1986 Fiero GT MAY 14, 01:25 PM

quote
Originally posted by fieroguru:

Did you verify the stack height to make sure everything will fit within the F23? What are you doing about the throwout bearing - typically the 7 1/4 pressure plates need a smaller diameter throwout bearing face to work best?

I am interested to hear how the drivability is, When I add a turbo, I will likely need to upgrade my current clutch setup. They guys running an organic disk say they are easy to over heat and typically get about 15000 miles before it needs to be replaced. The guys running the metallic disks have commented about them being grabby. So I am curious as to wear yours falls in the spectrum. I would suspect some of the 9" twin disk setups would have better drivability (but more mass and MOI).



There's plenty of room in the F23 housing. Something like almost an inch more depth than a 282. I actually think I've got about a .250"-.375" gap between the diaphram fingers and throwout. What I'm going to do is machine an adapter to go on the face of the throwout that will take up the extra distance as well as give me the 44mm 'ring' that Tilton recommends to release the diaphram spring. I have to disassemble my F23 to reseal it anyhow, so I'll use the bellhousing half to take my measurements while I'm waiting for that.

The discs I got are the cerametallic discs. They claim 570ft./lb. holding capacity with the UH ratio pressure plate and Buff springs. I went with the UH ratio plate because it was recommended for modulation, which is what you want in a street car. We'll see how it goes, but I wouldn't even be upset about 15,000-20,000 miles out of it. That's like 2 or 3 seasons for me. Probably take me half a day to swap clutch discs at this point.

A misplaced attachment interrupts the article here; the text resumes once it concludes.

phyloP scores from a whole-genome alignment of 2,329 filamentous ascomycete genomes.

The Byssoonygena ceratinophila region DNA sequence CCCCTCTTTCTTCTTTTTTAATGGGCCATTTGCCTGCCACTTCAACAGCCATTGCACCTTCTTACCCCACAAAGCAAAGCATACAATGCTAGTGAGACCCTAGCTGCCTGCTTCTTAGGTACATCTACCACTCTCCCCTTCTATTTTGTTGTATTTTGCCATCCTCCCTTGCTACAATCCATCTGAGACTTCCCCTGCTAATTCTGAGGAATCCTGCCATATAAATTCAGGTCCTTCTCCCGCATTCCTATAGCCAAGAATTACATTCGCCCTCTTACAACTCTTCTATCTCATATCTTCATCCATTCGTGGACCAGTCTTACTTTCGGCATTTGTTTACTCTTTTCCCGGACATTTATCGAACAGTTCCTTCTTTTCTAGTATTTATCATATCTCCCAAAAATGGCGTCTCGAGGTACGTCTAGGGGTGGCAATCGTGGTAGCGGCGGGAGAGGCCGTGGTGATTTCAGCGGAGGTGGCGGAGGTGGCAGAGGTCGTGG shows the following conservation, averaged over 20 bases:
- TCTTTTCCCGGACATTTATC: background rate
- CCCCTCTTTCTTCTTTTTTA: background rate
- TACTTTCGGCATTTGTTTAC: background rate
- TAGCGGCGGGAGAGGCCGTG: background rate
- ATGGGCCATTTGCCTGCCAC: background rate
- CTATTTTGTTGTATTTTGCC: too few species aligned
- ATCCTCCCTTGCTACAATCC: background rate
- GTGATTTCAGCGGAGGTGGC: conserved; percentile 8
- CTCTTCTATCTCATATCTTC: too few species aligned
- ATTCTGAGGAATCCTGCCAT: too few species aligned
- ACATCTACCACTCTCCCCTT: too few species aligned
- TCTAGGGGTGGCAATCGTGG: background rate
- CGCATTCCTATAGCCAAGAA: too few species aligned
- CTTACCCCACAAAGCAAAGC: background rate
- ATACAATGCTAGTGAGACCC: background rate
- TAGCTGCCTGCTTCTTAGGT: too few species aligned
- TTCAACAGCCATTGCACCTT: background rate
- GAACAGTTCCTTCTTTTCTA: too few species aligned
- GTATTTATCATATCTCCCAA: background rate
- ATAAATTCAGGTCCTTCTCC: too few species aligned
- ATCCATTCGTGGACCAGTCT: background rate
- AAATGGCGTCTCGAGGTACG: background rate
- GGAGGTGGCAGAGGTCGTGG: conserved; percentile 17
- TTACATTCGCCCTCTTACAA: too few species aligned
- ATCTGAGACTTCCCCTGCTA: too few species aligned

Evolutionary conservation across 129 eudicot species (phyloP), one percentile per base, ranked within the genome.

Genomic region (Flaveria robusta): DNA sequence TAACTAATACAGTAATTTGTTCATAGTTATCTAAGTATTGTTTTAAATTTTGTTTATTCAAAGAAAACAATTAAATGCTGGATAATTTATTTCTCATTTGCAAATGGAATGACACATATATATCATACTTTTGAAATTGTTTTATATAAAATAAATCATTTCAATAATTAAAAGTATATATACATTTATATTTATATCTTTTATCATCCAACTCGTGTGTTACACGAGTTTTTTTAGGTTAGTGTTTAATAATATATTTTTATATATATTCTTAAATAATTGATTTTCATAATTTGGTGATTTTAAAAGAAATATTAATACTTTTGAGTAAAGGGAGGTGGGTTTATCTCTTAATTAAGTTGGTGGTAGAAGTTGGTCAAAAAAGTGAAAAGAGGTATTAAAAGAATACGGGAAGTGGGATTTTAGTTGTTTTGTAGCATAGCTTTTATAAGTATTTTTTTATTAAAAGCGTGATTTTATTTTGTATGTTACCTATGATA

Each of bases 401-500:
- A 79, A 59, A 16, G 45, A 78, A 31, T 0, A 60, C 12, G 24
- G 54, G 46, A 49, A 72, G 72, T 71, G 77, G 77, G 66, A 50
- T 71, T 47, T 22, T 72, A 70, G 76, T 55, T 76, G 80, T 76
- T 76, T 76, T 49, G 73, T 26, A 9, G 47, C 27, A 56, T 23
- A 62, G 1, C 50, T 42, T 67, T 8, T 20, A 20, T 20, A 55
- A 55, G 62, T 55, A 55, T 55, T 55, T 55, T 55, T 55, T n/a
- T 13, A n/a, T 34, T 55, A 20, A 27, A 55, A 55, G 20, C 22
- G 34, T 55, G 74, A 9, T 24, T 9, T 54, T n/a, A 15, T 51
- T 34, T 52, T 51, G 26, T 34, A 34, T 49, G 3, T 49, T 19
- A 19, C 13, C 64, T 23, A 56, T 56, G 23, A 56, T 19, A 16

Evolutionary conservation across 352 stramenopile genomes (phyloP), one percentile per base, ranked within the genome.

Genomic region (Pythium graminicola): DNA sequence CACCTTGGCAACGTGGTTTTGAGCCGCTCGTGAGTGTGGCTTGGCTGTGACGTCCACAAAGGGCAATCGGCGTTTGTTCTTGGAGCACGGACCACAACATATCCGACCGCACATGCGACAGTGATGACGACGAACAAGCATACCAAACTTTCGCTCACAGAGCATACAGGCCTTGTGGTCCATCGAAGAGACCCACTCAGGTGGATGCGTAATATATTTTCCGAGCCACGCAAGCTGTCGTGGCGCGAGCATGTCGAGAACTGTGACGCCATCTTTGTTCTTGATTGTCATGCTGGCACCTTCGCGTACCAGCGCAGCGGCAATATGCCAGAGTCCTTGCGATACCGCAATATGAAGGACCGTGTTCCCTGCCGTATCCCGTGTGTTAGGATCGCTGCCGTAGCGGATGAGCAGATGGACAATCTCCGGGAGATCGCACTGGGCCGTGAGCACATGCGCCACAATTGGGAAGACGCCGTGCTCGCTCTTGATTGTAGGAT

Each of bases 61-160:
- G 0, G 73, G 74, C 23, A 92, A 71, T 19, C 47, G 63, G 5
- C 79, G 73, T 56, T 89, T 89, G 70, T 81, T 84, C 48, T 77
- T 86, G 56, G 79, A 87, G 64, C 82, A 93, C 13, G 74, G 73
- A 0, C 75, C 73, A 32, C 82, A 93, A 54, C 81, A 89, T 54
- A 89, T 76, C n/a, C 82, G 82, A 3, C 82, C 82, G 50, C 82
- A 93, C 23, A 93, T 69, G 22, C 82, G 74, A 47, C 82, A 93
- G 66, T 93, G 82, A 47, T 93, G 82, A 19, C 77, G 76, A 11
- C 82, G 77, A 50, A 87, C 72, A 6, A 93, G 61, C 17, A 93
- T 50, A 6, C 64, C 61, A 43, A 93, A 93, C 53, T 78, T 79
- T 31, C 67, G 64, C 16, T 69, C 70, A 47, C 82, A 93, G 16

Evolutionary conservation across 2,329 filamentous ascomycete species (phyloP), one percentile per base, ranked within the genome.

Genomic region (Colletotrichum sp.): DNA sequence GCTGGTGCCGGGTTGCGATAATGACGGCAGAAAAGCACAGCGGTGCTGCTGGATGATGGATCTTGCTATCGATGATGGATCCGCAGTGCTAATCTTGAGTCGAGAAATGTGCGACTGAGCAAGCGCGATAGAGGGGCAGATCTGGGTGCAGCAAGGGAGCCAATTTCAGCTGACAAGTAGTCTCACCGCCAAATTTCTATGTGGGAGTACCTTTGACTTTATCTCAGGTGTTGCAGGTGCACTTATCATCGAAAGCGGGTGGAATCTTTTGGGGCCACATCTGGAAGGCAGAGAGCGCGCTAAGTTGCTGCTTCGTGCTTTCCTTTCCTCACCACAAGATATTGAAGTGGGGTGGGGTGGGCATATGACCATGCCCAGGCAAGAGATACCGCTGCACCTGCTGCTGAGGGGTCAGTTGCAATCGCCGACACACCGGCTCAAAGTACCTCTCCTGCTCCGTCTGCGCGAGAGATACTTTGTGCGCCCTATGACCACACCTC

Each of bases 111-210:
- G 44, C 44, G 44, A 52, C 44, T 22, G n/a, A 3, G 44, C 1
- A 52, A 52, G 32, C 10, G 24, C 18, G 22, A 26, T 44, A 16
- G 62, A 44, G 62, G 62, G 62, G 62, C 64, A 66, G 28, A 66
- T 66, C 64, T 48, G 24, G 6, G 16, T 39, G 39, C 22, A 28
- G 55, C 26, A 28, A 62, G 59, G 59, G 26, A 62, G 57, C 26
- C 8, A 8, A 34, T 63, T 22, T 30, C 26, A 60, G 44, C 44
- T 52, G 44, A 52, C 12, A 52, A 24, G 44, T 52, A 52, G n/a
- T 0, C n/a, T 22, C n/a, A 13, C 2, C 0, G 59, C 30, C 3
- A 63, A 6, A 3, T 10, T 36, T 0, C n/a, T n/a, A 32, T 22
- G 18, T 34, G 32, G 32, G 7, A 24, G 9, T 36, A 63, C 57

I installed a Tilton 5/8" master cylinder up front when I did the F23 install, so I shouldn't have to worry about any hydraulic issues with this setup. I'm expecting it to be up to twice as still, but I'm okay with that as the previous setup was basically a mild-mannered factory GM setup.

[This message has been edited by 1986 Fiero GT (edited 05-14-2017).]

1986 Fiero GT MAY 17, 11:00 PM
I reworked my crank flange re-drilling jig.

Basically, I bolt the drill guide to the flange with the long M8 bolt and centering sleeve. Then, I bolt the clamps on with either M8 or M10 bolts depending on whether I've modified that hole yet or not. Then just drill and tap. Tomorrow I'm hoping to get over to the shop and make my flywheel centering pilot and a guide to make sure the tap is perpendicular and straight.







Getting pretty decent with this lathe. Beautiful surface finish, here.

[This message has been edited by 1986 Fiero GT (edited 07-01-2017).]

1986 Fiero GT MAY 26, 08:53 PM
If anybody is still following along, I managed to drill and tap the crankshaft in my 'new' motor. Seems like it'll work just fine.



Gonna head over on Sunday to reseal the motor halves and fix the head bolts with Northstar Performance studs. I DO NOT recommend him. I had an extremely poor experience and will never be back. Having said that, I'm more than capable of machining my own 4140 inserts and using ARP studs from now on. That solution is even cheaper than his. I must give him credit for his tooling, though. It works great.

[This message has been edited by 1986 Fiero GT (edited 07-01-2017).]